Saturday, August 18, 2007

A Potpourri & A Compendium of Scholarship

One of the goats at the county fair last week wanted my attention as I was passing through the exhibit building. He started by sniffing my pants leg before he jumped up onto the railing to get closer.

Some of my classes have already started; others will be starting next week. Those of us who teach online have to spend more time preparing for the start of classes because of what we have to make available to the students on the first day of class, that is, the syllabus, the first assignment, the supplemental information, and the calendar entries. I stayed up late last night preparing one of my classes and discovered how much easier it is adjusting classes in Angel instead of Blackboard CE. Blackboard CE requires that I re-add many of the pages in Learning Modules each semester because the formatting changes if I attempt to edit pages online. That problem, I’m happy to discover, doesn’t occur in Angel.

Except for not adding books related to my teaching, my LibraryThing account is current and contains 674 titles. These are books that I own, most of which are kept in one room, the same room that holds my computer. It will probably be a few months before I acquire any more books. There are some I’ve haven’t read or haven’t finished and have stacked on my nightstand and dresser.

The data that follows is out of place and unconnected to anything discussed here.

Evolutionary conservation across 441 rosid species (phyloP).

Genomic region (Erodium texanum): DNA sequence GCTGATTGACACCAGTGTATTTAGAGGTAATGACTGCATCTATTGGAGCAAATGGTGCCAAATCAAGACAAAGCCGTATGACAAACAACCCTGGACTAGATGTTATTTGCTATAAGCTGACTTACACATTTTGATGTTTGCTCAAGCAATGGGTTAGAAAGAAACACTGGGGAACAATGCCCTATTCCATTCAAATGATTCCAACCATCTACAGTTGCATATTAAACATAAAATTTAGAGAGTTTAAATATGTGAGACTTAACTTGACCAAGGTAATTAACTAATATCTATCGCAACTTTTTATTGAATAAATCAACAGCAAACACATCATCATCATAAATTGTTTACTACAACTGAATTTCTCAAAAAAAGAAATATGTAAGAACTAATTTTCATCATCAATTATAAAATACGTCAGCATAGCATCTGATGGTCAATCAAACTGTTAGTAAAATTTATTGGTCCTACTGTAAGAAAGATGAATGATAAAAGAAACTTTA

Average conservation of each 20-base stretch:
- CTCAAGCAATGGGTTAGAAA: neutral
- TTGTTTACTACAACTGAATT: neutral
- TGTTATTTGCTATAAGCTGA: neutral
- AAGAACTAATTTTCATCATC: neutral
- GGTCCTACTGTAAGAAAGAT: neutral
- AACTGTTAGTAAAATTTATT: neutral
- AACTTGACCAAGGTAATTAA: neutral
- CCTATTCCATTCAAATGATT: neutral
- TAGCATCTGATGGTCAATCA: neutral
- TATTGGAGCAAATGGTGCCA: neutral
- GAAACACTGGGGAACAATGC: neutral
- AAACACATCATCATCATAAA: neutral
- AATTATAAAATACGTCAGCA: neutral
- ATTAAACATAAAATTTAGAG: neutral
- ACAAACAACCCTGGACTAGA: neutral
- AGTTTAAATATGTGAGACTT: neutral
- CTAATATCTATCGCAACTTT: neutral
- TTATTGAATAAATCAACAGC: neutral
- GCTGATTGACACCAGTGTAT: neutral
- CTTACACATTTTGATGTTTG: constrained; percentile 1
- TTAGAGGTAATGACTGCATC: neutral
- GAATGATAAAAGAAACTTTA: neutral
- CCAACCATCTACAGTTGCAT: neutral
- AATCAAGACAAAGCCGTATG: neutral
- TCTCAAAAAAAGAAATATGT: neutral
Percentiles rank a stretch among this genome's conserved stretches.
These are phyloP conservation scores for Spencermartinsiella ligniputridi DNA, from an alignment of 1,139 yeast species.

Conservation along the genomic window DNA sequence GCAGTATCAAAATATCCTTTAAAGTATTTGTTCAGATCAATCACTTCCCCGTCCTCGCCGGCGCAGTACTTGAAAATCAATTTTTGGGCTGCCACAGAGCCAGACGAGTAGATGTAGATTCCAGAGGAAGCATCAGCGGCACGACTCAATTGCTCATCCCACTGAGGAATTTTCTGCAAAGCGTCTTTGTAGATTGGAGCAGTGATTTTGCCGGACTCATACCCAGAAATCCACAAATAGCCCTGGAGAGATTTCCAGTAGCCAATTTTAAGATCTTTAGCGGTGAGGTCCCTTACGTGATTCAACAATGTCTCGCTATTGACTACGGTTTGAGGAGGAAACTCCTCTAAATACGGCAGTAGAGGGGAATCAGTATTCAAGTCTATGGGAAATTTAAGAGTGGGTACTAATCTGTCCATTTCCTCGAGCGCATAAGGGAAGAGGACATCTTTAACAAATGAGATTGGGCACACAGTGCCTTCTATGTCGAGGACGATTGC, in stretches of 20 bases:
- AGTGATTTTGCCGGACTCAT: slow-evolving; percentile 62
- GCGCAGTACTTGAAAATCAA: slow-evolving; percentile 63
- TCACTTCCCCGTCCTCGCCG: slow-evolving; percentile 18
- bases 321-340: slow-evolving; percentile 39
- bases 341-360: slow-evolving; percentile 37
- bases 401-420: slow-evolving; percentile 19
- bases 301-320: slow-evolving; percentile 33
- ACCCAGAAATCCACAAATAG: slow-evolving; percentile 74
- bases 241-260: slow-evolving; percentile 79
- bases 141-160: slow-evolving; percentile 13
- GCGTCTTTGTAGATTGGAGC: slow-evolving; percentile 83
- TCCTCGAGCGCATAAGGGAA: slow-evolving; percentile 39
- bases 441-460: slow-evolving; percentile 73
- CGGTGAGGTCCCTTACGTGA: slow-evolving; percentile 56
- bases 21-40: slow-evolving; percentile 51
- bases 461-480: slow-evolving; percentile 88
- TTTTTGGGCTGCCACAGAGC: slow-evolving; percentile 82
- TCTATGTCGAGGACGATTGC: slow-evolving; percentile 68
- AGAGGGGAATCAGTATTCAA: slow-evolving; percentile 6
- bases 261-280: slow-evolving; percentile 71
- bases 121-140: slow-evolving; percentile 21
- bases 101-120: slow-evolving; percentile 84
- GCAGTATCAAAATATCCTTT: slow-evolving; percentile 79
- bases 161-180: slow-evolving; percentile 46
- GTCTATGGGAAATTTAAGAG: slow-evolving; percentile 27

Moving around my books to input the ISBN numbers aggravated my allergy to dust, making it difficult to breathe and giving me a sinus infection. It’s ironic that the things that I love, while seemingly benign, can lead to poor health. It’s probably a good thing that I haven’t been working in libraries verifying the text of particular poems because it would require leafing through the dusty volumes at places like Oxford and Cambridge. Not all scholars in English write criticism; in fact, it is possible to specialize in bibliographic studies of a particular author and/or the textual analysis of his/her work. Others of us who choose a career in English pursue teaching (and sometimes writing depending on one's teaching load or one's employment status). Spending one’s days in a library working with previous editions or the manuscript pages of an author’s oeuvre typify that romantic view of a scholar.

I have added a link to a g-mail account on my profile page for those of you who may want to contact me at some point in the future.